Neutrophil to Lymphocyte Ratio is Useful in Differentiation of Malign and Benign Thyroid Nodules.
Inflammation plays a crucial role in the pathogenesis of many disorders. While some diseases, such as rheumatoid arthritis, cause prominent amount of inflammation, some others (e.g. irritable bowel syndrome) cause only a small inflammatory burden. Furthermore, association between inflammation and malignancy is well established (5).
Novel inflammatory markers derived from routine hemogram tests have been frequently studied recently. One of these markers is neutrophil to lymphocyte ratio (NLR), which has been suggested as an index of inflammatory response (6). It is well-known that systemic inflammation stimulates neutrophilia and lypmhopenia, which result in an increase in NLR (7, 8). Increased NLR has been reported in various forms of inflammatory and malignant diseases (9-12).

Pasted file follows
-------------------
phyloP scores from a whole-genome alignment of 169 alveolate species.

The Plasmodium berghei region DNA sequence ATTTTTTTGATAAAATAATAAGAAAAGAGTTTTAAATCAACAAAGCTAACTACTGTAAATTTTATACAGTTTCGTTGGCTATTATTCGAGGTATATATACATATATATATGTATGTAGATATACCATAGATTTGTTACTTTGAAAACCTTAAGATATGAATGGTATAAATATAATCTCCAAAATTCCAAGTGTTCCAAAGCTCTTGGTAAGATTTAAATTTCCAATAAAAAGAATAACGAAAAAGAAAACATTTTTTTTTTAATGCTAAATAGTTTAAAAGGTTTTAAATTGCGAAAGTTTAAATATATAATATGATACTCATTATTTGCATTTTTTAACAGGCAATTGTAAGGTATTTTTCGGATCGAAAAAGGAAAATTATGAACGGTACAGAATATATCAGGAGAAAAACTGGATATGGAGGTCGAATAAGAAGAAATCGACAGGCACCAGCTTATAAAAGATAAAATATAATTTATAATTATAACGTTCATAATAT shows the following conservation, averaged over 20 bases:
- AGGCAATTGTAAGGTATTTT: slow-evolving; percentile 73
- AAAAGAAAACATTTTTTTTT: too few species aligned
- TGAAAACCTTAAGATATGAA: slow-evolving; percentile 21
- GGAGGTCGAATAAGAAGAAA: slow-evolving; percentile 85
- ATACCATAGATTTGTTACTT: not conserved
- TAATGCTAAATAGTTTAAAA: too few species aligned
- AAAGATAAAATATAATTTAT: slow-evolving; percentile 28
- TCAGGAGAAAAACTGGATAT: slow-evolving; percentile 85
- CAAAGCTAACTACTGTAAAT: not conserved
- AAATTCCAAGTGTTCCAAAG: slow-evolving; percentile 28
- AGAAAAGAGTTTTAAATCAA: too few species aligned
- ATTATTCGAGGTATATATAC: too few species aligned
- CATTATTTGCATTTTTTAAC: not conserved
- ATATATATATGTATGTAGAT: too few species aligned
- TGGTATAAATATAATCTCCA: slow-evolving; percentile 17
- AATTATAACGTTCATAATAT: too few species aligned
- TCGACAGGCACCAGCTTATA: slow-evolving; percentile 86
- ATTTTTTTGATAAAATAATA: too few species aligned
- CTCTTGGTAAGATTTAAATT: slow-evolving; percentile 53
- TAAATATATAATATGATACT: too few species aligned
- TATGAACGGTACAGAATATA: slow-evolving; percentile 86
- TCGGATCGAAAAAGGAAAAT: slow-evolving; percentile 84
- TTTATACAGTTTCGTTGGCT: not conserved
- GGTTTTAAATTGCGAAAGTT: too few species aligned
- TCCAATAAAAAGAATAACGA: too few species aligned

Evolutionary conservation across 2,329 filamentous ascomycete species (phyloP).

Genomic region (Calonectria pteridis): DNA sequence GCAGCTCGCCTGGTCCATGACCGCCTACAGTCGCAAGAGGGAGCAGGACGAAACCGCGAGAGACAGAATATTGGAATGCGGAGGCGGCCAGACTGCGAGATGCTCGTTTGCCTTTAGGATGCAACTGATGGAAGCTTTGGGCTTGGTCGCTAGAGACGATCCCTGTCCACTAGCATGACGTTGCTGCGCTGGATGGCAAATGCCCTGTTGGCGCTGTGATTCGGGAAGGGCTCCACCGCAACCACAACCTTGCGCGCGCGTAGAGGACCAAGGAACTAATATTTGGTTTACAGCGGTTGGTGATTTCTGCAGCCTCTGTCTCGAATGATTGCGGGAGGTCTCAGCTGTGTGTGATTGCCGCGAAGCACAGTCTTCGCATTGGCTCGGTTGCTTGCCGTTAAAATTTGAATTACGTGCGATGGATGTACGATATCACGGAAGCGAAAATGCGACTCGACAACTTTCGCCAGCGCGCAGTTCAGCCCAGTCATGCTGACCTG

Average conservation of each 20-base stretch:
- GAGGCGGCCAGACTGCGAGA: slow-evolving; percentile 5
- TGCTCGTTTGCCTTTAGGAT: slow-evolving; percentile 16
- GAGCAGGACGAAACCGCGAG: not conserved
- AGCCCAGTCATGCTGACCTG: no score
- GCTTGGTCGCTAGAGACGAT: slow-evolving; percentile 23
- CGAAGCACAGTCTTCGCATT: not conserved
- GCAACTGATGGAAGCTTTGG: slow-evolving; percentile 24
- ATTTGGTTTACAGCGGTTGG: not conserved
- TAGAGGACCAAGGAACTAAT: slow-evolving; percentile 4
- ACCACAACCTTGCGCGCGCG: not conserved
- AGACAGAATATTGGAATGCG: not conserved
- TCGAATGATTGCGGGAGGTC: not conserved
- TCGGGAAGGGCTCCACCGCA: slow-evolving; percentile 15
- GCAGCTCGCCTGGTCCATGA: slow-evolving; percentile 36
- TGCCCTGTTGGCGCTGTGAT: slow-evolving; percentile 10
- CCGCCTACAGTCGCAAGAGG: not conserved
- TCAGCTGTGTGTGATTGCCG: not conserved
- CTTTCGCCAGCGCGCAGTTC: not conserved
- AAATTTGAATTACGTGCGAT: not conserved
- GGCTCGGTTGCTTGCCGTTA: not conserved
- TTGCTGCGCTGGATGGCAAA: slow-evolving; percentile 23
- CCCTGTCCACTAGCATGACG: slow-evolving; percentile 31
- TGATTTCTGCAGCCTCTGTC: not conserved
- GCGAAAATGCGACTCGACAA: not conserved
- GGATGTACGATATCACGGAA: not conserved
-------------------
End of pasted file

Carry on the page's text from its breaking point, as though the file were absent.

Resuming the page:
In the present study, we studied NLR levels of the patients with malignant and benign thyroid nodules retrospectively and compared them with the NLR in healthy subjects.
Material and Methods
The patients whom underwent surgery in general surgery clinics of our university hospital for nodular goiter between June 2012 and June 2015 have been included to the study, after obtaining institutional directorate approval. Patients having thyroid nodules divided into malign nodule or benign nodule groups according to the results of pathological assessment. Healthy volunteers were enrolled form subjects who visited outpatient internal medicine clinics of our institution for a check-up. All the laboratory assays were held in biochemistry laboratory of our institution. Preoperative hemogram values, white blood cell count (WBC), hemoglobin (Hb), hematocrit (Htc), mean corpuscular volume (MCV), platelet count (PLT), neutrophil count (neu) and lymphocyte count (lym) were recorded. The preoperative hemogram test results used in comparison. NLR was obtained by simply division of neu to lym value and presented as % (11).